We are independent & ad-supported. We may earn a commission for purchases made through our links.

Advertiser Disclosure

Our website is an independent, advertising-supported platform. We provide our content free of charge to our readers, and to keep it that way, we rely on revenue generated through advertisements and affiliate partnerships. This means that when you click on certain links on our site and make a purchase, we may earn a commission. Learn more.

How We Make Money

We sustain our operations through affiliate commissions and advertising. If you click on an affiliate link and make a purchase, we may receive a commission from the merchant at no additional cost to you. We also display advertisements on our website, which help generate revenue to support our work and keep our content free for readers. Our editorial team operates independently from our advertising and affiliate partnerships to ensure that our content remains unbiased and focused on providing you with the best information and recommendations based on thorough research and honest evaluations. To remain transparent, we’ve provided a list of our current affiliate partners here.

What Is the Meaning of Extra-Articular?

By Shelby Miller
Updated Mar 03, 2024
Our promise to you
The Health Board is dedicated to creating trustworthy, high-quality content that always prioritizes transparency, integrity, and inclusivity above all else. Our ensure that our content creation and review process includes rigorous fact-checking, evidence-based, and continual updates to ensure accuracy and reliability.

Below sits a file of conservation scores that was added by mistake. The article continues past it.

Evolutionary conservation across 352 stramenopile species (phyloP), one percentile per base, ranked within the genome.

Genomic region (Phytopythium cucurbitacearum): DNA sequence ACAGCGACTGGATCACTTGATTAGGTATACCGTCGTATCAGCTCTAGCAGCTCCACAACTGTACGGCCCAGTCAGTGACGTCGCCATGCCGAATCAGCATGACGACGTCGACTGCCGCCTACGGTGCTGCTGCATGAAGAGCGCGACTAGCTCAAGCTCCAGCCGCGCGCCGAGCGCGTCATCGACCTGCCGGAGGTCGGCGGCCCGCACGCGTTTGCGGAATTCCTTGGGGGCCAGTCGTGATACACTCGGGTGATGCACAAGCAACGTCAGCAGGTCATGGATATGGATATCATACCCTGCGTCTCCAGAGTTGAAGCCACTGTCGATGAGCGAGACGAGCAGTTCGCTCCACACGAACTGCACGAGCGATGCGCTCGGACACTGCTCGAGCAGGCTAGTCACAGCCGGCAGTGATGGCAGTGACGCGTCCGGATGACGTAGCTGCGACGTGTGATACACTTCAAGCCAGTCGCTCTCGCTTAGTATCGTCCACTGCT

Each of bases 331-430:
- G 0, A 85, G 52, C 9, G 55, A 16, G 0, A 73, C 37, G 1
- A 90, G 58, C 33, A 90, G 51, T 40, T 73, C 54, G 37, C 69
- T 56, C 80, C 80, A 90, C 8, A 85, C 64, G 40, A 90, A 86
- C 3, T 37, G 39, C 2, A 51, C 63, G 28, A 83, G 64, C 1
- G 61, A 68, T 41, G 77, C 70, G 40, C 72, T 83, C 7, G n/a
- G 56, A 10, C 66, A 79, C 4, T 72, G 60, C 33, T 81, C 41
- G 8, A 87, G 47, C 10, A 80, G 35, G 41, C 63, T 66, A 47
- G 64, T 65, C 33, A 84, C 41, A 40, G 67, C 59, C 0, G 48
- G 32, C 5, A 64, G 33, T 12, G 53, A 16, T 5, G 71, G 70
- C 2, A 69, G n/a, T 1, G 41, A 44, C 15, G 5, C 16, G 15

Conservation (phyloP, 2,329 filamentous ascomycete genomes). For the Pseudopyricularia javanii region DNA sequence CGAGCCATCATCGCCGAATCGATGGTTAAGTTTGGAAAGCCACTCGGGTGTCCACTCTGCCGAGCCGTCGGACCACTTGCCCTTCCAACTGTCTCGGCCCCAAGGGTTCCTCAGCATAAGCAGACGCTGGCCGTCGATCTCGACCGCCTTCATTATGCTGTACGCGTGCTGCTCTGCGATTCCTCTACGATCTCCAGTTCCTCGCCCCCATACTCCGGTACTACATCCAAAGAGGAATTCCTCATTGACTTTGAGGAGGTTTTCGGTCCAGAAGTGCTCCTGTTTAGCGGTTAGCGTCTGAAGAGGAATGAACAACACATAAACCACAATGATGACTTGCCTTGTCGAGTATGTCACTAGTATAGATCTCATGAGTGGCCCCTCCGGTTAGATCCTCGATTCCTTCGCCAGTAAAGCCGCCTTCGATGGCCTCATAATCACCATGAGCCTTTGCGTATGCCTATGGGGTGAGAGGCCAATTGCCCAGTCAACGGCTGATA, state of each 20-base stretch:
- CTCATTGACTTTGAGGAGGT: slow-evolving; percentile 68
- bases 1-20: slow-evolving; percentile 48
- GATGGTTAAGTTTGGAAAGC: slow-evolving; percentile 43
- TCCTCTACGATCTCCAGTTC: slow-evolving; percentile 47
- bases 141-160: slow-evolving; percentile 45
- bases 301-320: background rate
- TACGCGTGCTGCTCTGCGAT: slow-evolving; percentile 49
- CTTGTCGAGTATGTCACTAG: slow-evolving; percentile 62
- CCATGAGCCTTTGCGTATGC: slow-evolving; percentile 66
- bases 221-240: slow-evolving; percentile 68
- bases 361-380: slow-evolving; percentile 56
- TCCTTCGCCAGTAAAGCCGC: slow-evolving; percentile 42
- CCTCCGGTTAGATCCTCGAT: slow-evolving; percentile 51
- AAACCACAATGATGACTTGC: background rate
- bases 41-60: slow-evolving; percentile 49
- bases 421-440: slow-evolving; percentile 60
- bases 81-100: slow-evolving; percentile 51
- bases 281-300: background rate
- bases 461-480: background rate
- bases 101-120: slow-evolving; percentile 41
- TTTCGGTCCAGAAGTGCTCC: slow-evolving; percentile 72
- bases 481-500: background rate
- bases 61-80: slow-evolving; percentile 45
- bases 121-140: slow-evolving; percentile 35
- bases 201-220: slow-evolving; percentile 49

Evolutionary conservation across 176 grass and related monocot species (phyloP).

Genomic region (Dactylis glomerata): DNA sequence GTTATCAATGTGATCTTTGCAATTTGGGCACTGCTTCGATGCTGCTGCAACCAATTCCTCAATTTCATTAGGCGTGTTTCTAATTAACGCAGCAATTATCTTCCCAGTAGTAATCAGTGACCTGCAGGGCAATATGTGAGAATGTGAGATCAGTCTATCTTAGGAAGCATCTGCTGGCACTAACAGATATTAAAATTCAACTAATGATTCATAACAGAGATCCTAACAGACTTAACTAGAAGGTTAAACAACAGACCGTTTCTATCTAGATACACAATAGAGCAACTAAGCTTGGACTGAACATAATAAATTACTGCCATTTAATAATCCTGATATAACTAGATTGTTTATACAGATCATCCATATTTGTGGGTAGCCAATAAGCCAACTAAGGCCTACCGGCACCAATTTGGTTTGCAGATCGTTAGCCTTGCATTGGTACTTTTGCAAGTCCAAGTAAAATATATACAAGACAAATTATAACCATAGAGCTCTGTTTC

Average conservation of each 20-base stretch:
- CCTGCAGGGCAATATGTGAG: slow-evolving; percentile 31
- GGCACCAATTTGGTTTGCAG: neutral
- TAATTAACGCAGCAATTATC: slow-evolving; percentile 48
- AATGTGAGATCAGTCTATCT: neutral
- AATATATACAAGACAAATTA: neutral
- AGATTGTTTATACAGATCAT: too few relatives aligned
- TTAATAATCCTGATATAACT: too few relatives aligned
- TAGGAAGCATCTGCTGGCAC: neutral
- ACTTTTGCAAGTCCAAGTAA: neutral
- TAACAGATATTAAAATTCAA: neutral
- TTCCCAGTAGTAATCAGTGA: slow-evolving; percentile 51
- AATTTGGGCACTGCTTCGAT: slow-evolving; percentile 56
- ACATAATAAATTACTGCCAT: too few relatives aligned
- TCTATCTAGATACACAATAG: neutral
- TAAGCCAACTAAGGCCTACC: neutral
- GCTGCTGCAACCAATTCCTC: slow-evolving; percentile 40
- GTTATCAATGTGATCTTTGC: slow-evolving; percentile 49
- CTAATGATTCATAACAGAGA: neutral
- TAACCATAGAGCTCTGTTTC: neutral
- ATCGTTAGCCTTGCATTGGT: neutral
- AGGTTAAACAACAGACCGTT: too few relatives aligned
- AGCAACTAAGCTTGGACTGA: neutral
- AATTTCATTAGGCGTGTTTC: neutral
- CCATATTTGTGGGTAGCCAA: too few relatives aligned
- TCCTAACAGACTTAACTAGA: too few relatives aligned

Our Promise to you

Founded in 2002, our company has been a trusted resource for readers seeking informative and engaging content. Our dedication to quality remains unwavering—and will never change. We follow a strict editorial policy, ensuring that our content is authored by highly qualified professionals and edited by subject matter experts. This guarantees that everything we publish is objective, accurate, and trustworthy.

Over the years, we've refined our approach to cover a wide range of topics, providing readers with reliable and practical advice to enhance their knowledge and skills. That's why millions of readers turn to us each year. Join us in celebrating the joy of learning, guided by standards you can trust.

Editorial Standards

At The Health Board, we are committed to creating content that you can trust. Our editorial process is designed to ensure that every piece of content we publish is accurate, reliable, and informative.

Our team of experienced writers and editors follows a strict set of guidelines to ensure the highest quality content. We conduct thorough research, fact-check all information, and rely on credible sources to back up our claims. Our content is reviewed by subject matter experts to ensure accuracy and clarity.

We believe in transparency and maintain editorial independence from our advertisers. Our team does not receive direct compensation from advertisers, allowing us to create unbiased content that prioritizes your interests.